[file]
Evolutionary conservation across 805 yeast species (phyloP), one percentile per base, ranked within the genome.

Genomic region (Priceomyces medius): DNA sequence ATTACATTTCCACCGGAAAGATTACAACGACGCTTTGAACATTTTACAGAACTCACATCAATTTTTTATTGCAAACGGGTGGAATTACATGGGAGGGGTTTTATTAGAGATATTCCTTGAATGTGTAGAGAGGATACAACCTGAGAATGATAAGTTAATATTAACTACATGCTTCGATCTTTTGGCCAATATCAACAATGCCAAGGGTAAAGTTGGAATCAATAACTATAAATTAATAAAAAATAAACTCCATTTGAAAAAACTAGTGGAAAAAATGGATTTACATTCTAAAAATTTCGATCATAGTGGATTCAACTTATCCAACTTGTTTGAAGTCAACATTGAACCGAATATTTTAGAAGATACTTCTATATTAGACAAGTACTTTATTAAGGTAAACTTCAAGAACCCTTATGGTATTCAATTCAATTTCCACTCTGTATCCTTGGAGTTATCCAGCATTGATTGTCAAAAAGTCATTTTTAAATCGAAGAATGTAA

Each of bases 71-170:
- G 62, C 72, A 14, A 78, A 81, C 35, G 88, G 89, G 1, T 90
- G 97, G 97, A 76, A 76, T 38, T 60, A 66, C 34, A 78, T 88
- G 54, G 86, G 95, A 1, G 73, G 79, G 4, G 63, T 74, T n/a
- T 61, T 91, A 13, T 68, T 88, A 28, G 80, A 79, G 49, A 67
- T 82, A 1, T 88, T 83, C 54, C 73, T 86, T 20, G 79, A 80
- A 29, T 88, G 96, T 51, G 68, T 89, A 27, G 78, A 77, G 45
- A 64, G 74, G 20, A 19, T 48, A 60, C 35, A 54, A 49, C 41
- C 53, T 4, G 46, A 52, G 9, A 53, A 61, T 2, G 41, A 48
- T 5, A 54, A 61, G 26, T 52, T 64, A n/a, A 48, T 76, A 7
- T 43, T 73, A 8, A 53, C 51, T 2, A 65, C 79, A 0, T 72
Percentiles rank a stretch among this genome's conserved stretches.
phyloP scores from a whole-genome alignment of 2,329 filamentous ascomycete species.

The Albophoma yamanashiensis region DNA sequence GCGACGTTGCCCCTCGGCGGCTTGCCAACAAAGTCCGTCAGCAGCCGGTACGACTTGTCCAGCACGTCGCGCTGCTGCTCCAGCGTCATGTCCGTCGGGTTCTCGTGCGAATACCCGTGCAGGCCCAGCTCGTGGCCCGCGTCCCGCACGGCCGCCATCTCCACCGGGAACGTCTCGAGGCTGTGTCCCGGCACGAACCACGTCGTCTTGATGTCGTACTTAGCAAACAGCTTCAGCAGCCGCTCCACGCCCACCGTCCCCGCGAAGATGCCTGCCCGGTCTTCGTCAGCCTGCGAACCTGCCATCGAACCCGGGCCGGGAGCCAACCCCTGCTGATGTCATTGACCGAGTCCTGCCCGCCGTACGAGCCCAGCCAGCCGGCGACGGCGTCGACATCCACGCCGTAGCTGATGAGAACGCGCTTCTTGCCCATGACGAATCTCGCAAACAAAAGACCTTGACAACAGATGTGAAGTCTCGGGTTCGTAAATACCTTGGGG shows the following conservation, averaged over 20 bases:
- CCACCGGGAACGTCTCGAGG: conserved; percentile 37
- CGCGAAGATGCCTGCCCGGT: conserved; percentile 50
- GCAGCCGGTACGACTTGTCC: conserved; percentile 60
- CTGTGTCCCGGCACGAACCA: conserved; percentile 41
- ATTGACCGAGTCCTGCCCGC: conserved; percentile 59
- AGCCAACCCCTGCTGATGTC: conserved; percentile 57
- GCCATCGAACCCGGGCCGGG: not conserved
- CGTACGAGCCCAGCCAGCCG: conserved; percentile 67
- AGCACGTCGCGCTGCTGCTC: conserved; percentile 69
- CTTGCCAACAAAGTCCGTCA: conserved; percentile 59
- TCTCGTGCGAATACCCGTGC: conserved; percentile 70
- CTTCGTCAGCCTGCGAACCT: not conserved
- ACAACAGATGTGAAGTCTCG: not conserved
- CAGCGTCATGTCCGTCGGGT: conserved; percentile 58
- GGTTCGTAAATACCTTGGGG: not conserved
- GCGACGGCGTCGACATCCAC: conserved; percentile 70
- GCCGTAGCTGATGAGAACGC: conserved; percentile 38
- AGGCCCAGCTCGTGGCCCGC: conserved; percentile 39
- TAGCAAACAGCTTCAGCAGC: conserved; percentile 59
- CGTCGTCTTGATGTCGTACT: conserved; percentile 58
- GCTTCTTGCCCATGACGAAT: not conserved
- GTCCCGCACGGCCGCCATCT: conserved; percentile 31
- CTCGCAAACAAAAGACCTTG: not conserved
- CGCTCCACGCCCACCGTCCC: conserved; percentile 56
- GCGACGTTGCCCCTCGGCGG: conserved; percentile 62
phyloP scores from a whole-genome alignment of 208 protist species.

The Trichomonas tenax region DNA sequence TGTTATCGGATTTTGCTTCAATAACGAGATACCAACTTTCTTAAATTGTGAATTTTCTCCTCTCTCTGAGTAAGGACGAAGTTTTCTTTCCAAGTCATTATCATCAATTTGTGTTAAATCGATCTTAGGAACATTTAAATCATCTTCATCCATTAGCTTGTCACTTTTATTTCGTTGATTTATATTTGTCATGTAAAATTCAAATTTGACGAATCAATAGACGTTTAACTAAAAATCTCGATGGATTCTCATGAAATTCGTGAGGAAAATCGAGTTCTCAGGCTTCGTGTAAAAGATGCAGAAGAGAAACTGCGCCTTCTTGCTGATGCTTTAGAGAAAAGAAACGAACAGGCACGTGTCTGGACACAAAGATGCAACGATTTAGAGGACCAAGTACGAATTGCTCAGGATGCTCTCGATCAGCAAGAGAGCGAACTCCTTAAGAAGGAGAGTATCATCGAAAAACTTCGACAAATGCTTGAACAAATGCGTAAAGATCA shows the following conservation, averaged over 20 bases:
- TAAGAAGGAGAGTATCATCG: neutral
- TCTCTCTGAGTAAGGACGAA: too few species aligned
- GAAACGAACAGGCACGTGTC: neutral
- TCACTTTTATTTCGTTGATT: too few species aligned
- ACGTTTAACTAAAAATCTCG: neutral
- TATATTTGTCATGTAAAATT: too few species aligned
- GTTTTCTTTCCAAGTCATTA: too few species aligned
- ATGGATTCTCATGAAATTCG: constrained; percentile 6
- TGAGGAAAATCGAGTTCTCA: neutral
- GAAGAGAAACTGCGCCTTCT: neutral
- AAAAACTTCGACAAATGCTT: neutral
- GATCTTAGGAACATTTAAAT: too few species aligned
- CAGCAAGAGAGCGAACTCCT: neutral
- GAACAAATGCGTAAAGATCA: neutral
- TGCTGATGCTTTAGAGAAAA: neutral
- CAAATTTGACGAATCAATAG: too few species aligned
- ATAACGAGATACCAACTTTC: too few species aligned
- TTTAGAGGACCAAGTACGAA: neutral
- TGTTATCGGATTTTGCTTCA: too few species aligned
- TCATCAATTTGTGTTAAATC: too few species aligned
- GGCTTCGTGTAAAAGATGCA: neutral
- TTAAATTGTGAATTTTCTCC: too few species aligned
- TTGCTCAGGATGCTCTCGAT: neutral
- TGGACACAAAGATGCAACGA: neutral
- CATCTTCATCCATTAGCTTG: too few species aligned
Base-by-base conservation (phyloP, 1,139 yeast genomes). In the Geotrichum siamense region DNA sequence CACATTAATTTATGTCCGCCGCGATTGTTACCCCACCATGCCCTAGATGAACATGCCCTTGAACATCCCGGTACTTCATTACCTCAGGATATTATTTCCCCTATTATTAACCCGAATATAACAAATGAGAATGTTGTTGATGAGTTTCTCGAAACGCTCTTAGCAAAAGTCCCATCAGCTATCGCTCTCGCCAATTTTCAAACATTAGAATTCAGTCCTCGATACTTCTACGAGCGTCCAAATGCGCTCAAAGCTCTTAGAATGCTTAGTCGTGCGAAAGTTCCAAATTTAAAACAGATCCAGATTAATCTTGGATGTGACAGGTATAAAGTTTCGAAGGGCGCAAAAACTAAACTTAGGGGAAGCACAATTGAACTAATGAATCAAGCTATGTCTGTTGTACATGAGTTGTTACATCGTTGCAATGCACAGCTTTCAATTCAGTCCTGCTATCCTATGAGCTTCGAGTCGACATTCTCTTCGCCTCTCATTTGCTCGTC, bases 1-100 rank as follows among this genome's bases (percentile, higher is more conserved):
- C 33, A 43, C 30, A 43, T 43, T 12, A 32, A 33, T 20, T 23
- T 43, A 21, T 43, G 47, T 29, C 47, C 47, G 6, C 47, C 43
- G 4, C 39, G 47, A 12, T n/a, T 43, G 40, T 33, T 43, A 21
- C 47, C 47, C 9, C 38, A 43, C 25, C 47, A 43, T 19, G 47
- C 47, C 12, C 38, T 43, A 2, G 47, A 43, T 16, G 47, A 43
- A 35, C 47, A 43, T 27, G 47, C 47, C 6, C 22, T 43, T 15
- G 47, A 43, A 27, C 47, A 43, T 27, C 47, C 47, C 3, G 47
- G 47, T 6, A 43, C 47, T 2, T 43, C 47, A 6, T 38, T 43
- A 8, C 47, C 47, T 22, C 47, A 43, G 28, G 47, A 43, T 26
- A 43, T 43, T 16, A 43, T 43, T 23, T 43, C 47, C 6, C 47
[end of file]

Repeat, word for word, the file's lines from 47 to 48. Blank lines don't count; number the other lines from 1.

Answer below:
- TCACTTTTATTTCGTTGATT: too few species aligned
- ACGTTTAACTAAAAATCTCG: neutral